Plant based strategies to improve the nutritional value of beef for the consumer (PROBEEF)


The overall objective of the project is to investigate key factors influencing the delivery of beneficial lipids from plants through to beef muscle. The project will investigate the potential for breeding perennial ryegrass varieties with a higher content of n-3 PUFA. Beef production experiments will then investigate the effect of increasing the levels of n-3 PUFAs in the cattle’s diet on the fatty acid composition of beef, shelf life and sensory attributes of the meat.

Why is it important?

Although the consumption of beef in the UK is continuing to rise, the UK beef industry has to compete in a global market. It is therefore, more important than ever that beef is produced more efficiently and the end product is more customer focussed. Increased health consciousness among consumers has led to a growing preference for healthier, more nutritious and more functional foods.

The impact of enriching the n-3 PUFA content of beef on atherosclerosis (a major cause of heart disease in man) will be assessed as the project seeks to demonstrate the positive effects of improving the nutritional value of beef.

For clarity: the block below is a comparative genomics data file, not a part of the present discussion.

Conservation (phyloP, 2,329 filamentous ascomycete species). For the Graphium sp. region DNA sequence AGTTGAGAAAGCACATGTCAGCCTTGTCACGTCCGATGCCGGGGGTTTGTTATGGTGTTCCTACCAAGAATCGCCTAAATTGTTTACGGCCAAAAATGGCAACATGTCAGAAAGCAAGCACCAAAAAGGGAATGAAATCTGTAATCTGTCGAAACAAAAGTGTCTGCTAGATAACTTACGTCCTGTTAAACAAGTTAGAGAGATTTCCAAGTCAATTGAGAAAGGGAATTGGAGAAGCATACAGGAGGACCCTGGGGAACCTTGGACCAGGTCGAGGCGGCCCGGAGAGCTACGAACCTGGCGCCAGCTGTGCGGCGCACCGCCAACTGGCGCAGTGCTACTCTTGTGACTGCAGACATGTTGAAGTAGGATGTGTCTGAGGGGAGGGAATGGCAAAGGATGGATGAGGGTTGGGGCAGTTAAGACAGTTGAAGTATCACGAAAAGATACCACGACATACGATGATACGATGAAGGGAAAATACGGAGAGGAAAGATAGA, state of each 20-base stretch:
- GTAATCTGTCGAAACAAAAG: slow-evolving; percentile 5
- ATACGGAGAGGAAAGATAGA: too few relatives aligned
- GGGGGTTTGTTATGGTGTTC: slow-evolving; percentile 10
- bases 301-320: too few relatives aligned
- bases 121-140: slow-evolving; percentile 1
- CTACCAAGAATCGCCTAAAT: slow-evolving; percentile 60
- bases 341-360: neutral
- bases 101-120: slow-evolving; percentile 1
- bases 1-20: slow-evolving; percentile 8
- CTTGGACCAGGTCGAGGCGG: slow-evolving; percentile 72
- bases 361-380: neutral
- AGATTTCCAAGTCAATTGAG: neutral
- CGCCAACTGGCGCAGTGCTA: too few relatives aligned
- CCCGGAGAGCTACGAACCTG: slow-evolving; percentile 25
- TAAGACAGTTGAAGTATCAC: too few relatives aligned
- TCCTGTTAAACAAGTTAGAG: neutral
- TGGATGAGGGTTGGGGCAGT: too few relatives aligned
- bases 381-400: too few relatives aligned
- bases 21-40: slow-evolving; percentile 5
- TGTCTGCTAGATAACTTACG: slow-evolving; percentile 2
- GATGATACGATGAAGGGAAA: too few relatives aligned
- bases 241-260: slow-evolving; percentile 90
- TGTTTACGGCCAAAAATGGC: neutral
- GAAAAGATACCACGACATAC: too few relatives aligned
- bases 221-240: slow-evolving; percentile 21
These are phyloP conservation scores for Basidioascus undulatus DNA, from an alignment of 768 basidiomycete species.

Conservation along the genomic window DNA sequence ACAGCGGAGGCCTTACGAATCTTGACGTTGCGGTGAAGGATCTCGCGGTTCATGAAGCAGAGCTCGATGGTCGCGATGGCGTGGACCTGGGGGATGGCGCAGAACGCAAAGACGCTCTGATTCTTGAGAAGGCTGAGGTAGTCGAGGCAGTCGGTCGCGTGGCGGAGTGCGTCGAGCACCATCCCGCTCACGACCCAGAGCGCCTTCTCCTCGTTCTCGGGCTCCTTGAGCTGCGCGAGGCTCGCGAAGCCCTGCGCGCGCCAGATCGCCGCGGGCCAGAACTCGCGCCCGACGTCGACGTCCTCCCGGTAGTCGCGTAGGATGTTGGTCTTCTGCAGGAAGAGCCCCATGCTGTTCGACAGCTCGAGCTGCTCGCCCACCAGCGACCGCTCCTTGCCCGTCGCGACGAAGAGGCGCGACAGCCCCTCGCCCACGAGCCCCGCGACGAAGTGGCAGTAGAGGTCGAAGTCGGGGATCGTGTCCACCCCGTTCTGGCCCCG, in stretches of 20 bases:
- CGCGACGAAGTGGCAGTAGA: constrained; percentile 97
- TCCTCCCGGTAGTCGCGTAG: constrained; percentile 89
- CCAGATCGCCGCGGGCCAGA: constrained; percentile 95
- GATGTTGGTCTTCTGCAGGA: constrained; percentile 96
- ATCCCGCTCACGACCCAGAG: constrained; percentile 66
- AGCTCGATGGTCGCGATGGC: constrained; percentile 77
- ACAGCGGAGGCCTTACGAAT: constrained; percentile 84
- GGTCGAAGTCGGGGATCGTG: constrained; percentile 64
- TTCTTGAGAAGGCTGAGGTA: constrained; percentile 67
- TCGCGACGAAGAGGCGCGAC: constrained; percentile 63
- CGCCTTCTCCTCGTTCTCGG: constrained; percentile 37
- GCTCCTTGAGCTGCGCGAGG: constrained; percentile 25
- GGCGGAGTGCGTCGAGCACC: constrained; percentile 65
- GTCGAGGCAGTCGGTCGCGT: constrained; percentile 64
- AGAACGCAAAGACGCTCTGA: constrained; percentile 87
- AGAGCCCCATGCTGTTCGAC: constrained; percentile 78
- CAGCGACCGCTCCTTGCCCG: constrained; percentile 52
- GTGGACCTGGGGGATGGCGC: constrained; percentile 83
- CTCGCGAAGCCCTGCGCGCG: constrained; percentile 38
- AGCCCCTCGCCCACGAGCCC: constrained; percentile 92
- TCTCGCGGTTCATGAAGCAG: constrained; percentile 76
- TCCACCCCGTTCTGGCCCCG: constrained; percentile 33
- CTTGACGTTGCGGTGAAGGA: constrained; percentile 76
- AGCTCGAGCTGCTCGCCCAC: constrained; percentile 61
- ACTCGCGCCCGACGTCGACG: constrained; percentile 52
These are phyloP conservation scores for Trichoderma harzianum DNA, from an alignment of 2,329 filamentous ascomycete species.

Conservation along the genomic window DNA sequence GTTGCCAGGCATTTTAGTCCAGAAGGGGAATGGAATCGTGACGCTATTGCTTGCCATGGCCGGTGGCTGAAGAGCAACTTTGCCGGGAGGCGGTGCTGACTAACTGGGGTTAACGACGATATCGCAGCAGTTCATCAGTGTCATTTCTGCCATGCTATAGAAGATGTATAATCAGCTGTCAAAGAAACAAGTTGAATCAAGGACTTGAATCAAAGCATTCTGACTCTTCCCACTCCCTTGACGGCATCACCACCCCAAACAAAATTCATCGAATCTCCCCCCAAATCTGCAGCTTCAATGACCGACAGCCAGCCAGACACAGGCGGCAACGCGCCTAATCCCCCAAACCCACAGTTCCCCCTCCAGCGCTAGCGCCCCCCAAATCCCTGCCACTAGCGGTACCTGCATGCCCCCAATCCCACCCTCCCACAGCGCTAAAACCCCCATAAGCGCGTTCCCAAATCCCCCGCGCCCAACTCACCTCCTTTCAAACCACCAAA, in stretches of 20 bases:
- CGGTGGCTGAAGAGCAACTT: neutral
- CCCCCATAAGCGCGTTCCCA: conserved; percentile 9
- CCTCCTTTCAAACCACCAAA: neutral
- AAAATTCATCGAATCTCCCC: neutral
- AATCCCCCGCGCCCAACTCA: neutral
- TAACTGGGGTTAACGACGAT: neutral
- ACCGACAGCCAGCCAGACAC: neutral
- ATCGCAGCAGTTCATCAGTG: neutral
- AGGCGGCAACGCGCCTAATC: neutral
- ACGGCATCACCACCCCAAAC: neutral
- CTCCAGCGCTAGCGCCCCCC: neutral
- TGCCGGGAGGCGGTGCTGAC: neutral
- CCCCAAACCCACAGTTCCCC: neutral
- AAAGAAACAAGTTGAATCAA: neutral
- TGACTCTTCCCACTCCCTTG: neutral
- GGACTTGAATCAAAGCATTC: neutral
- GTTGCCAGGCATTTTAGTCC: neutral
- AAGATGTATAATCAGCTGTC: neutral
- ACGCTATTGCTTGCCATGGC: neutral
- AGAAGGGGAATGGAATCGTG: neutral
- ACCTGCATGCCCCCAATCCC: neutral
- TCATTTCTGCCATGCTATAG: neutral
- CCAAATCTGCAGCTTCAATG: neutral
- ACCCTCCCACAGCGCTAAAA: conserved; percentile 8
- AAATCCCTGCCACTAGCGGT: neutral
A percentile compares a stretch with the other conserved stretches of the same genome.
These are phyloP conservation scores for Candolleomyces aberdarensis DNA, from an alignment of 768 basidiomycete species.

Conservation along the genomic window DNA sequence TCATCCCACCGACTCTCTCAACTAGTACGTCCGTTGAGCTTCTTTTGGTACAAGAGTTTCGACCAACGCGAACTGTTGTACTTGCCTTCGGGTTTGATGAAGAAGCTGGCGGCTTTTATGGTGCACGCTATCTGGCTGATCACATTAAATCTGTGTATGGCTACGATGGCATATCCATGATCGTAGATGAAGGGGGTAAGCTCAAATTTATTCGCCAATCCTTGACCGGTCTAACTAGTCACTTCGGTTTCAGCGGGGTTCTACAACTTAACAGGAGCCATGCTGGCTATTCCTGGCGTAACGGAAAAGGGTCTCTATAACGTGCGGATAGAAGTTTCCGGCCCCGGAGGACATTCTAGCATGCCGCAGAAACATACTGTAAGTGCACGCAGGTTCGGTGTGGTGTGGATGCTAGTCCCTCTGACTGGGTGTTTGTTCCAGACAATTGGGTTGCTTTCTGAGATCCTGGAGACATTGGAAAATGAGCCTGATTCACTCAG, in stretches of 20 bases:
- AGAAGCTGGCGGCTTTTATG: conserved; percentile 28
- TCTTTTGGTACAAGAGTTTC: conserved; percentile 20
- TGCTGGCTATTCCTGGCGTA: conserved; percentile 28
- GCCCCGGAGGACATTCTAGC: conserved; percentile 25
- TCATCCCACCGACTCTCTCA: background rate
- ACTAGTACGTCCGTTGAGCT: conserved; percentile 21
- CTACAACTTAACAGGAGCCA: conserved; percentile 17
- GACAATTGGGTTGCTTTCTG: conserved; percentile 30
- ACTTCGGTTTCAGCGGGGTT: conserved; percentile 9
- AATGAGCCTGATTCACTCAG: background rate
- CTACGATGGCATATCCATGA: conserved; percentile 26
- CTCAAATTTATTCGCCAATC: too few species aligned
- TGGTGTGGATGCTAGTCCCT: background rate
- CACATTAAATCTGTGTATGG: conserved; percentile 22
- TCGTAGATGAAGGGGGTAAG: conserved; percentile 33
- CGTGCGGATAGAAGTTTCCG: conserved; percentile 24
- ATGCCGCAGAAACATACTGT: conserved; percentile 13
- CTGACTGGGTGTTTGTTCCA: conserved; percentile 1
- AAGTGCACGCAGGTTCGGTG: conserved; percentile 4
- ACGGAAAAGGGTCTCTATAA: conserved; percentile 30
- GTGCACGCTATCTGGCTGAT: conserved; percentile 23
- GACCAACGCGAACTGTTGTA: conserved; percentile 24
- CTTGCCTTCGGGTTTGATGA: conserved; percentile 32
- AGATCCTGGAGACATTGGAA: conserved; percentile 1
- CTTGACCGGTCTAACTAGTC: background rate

How does the project work?

There are 5 parts to this project;

  1. Assess the degree of variation in fatty acid composition of perennial ryegrass.
  2. Examine interactions between plant components and events in the rumen which determine the ability of different plants to manipulate the fatty acid composition of beef.
  3. Investigate the ability of plant-based feeding strategies to produce beef with an enhanced content of beneficial fatty acids.
  4. Assess the impact of plant-based feeding strategies on meat quality: fatty acid composition, colour shelf life and sensory attributes.
  5. Assess the effect of nutritionally-enhanced beef on plasma lipids and lipoproteins and the development of atherosclerosis.

Who is doing the work?

The work is being done at IBERS at Aberystwyth University, the University of Bristol and the University of Nottingham.

This project is linked to a much larger EU funded project entitled ‘ProSafeBeef’ which will examine the role that forage can play in modifying the fatty acid composition and quality of beef and the resulting effect on health in man.